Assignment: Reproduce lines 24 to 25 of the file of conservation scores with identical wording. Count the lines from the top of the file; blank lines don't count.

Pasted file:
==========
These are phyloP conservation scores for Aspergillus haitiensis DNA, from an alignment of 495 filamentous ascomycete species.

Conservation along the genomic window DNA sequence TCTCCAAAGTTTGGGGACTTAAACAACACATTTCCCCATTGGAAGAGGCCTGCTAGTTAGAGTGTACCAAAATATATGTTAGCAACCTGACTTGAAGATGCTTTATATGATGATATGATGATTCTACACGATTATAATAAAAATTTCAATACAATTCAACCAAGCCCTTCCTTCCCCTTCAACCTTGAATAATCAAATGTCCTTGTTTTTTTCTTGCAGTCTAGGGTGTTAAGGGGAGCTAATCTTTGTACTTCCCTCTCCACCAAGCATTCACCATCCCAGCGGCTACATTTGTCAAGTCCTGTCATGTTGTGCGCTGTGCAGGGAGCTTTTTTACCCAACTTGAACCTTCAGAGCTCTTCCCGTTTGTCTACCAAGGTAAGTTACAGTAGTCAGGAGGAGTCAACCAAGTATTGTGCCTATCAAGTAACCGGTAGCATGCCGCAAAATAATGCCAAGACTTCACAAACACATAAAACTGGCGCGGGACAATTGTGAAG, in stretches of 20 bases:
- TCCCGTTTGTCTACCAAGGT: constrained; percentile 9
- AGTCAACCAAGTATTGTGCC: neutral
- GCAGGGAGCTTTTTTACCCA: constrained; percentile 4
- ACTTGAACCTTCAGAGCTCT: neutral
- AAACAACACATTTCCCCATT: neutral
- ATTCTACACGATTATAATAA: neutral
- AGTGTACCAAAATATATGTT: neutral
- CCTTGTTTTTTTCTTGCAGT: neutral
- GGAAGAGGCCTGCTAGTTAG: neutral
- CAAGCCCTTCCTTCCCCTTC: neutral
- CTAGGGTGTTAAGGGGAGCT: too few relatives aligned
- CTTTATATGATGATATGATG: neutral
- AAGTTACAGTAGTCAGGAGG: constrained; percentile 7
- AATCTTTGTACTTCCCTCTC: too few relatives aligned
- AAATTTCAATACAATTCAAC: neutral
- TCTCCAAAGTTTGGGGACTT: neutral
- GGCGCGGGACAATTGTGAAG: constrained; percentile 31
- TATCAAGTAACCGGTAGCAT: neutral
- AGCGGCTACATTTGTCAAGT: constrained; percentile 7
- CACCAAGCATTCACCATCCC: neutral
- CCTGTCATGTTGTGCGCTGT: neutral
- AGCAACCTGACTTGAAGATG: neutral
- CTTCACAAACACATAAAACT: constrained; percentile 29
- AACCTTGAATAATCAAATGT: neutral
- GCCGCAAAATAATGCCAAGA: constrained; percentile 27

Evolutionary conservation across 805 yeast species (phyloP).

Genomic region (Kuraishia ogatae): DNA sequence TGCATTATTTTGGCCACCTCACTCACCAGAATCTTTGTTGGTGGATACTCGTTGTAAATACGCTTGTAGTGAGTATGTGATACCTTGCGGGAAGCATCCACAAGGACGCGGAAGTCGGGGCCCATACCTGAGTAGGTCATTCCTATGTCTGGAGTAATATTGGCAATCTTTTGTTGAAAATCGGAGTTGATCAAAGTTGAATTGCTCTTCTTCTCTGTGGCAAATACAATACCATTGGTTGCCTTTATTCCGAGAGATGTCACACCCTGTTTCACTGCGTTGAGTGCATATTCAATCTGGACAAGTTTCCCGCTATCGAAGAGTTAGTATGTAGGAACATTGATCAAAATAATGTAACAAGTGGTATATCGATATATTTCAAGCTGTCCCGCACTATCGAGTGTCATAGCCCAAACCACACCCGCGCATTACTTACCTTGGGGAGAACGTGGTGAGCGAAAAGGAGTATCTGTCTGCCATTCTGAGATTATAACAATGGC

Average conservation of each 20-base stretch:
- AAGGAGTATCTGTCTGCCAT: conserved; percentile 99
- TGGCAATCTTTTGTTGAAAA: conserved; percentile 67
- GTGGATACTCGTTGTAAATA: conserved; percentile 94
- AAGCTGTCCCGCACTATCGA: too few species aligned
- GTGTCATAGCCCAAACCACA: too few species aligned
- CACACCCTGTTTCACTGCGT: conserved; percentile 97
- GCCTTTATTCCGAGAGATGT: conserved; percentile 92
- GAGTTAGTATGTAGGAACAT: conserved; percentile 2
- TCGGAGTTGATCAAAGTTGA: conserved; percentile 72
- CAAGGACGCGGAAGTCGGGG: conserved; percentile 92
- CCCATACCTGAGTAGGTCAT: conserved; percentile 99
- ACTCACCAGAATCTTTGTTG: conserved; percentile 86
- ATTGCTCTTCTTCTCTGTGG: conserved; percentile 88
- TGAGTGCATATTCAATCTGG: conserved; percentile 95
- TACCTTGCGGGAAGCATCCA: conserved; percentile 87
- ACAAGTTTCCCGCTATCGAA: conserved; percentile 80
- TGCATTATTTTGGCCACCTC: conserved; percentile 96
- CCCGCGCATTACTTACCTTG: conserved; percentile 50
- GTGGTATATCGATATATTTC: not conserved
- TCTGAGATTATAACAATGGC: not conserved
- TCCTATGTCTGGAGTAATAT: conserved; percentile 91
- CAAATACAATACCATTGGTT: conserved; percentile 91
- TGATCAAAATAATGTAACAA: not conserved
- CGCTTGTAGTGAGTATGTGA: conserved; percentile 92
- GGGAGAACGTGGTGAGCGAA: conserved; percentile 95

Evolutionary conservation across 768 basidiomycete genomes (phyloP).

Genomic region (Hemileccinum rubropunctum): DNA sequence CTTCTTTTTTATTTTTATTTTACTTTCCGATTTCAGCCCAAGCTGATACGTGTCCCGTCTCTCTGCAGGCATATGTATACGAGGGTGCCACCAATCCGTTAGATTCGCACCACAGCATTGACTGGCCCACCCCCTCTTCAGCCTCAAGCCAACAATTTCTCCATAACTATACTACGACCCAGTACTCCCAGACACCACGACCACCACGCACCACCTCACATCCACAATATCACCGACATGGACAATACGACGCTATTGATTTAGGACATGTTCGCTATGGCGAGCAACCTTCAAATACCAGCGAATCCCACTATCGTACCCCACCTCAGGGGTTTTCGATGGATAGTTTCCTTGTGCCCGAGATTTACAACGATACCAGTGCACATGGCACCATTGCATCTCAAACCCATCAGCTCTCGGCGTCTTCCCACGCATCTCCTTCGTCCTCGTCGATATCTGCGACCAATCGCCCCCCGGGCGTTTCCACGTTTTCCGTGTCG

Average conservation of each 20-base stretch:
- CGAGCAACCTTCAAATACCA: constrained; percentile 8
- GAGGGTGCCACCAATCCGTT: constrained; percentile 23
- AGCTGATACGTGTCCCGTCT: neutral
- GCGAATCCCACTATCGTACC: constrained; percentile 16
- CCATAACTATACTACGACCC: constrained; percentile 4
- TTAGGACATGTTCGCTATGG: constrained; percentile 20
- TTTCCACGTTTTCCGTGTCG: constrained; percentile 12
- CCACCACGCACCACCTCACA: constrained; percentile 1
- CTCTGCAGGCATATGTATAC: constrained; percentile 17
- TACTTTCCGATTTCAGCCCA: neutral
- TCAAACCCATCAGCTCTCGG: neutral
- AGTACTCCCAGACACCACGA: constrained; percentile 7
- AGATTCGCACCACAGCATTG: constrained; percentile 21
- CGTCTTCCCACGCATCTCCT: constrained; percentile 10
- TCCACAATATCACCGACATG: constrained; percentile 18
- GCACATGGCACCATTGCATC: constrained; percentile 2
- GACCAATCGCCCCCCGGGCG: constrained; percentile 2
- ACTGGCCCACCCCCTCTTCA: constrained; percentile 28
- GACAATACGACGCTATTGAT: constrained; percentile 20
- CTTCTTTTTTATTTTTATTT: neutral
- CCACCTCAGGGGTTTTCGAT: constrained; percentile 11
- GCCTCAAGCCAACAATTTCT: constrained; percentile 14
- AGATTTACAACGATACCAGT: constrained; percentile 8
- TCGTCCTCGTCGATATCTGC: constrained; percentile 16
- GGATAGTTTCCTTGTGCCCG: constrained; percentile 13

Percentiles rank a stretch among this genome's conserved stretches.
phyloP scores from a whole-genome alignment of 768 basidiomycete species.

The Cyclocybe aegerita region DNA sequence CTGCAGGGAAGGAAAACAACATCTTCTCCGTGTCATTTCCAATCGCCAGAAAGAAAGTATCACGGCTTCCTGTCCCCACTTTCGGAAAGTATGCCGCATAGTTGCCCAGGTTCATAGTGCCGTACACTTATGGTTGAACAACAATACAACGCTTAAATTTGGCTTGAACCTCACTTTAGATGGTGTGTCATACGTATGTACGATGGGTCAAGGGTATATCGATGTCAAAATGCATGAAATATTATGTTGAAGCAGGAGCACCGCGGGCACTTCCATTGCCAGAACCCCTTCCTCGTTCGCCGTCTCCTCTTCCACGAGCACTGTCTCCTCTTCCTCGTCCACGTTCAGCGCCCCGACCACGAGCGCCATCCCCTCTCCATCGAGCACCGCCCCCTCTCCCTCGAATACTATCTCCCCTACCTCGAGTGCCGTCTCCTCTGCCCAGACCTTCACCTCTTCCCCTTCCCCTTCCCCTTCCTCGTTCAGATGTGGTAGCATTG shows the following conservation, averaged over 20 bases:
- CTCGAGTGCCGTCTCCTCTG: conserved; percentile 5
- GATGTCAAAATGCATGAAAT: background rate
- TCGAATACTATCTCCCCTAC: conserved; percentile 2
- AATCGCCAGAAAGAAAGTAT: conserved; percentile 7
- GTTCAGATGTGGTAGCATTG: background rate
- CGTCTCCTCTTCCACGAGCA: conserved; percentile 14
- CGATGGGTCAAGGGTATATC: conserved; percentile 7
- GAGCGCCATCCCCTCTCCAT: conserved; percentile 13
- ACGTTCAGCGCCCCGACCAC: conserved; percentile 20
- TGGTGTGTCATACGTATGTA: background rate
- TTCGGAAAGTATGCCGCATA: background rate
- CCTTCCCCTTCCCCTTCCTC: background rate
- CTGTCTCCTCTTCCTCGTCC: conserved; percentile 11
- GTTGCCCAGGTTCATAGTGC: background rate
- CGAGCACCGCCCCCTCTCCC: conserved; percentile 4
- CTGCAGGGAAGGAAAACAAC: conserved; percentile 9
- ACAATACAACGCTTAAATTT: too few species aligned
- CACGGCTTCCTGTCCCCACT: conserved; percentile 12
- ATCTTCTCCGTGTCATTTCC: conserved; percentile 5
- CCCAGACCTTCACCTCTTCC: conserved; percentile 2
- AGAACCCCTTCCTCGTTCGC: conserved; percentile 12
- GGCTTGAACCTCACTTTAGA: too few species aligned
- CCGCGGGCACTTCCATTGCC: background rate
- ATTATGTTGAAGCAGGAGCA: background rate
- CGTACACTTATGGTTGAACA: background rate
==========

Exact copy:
- AGCAACCTGACTTGAAGATG: neutral
- CTTCACAAACACATAAAACT: constrained; percentile 29